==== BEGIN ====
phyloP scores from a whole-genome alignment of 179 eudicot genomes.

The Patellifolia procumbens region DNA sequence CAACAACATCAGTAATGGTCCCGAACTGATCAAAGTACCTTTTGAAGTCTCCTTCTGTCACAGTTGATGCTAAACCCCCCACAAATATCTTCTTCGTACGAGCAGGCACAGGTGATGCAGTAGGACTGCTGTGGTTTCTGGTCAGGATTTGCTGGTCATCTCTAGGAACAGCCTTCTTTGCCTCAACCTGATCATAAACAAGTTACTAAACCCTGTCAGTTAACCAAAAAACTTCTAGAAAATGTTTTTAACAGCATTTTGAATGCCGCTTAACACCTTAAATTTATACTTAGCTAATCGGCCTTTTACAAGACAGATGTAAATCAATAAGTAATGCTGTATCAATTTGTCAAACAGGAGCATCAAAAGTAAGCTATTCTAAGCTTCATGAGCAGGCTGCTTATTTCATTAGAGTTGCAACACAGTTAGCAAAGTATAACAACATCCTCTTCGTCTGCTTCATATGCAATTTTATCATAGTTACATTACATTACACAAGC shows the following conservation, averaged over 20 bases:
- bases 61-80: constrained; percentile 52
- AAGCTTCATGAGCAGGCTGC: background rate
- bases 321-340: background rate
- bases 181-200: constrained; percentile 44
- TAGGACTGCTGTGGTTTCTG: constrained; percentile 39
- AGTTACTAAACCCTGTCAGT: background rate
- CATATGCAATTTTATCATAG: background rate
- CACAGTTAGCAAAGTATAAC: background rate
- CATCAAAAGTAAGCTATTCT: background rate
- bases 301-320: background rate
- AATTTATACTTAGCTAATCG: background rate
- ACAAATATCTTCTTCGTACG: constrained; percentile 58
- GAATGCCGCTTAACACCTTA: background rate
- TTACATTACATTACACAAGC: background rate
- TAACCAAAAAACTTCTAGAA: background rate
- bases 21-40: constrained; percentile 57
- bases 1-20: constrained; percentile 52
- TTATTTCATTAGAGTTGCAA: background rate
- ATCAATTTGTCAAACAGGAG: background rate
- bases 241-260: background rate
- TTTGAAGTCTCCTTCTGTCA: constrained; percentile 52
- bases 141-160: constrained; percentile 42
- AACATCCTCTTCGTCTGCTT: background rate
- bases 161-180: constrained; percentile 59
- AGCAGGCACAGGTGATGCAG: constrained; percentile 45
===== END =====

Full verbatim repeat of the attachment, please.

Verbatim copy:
phyloP scores from a whole-genome alignment of 179 eudicot genomes.

The Patellifolia procumbens region DNA sequence CAACAACATCAGTAATGGTCCCGAACTGATCAAAGTACCTTTTGAAGTCTCCTTCTGTCACAGTTGATGCTAAACCCCCCACAAATATCTTCTTCGTACGAGCAGGCACAGGTGATGCAGTAGGACTGCTGTGGTTTCTGGTCAGGATTTGCTGGTCATCTCTAGGAACAGCCTTCTTTGCCTCAACCTGATCATAAACAAGTTACTAAACCCTGTCAGTTAACCAAAAAACTTCTAGAAAATGTTTTTAACAGCATTTTGAATGCCGCTTAACACCTTAAATTTATACTTAGCTAATCGGCCTTTTACAAGACAGATGTAAATCAATAAGTAATGCTGTATCAATTTGTCAAACAGGAGCATCAAAAGTAAGCTATTCTAAGCTTCATGAGCAGGCTGCTTATTTCATTAGAGTTGCAACACAGTTAGCAAAGTATAACAACATCCTCTTCGTCTGCTTCATATGCAATTTTATCATAGTTACATTACATTACACAAGC shows the following conservation, averaged over 20 bases:
- bases 61-80: constrained; percentile 52
- AAGCTTCATGAGCAGGCTGC: background rate
- bases 321-340: background rate
- bases 181-200: constrained; percentile 44
- TAGGACTGCTGTGGTTTCTG: constrained; percentile 39
- AGTTACTAAACCCTGTCAGT: background rate
- CATATGCAATTTTATCATAG: background rate
- CACAGTTAGCAAAGTATAAC: background rate
- CATCAAAAGTAAGCTATTCT: background rate
- bases 301-320: background rate
- AATTTATACTTAGCTAATCG: background rate
- ACAAATATCTTCTTCGTACG: constrained; percentile 58
- GAATGCCGCTTAACACCTTA: background rate
- TTACATTACATTACACAAGC: background rate
- TAACCAAAAAACTTCTAGAA: background rate
- bases 21-40: constrained; percentile 57
- bases 1-20: constrained; percentile 52
- TTATTTCATTAGAGTTGCAA: background rate
- ATCAATTTGTCAAACAGGAG: background rate
- bases 241-260: background rate
- TTTGAAGTCTCCTTCTGTCA: constrained; percentile 52
- bases 141-160: constrained; percentile 42
- AACATCCTCTTCGTCTGCTT: background rate
- bases 161-180: constrained; percentile 59
- AGCAGGCACAGGTGATGCAG: constrained; percentile 45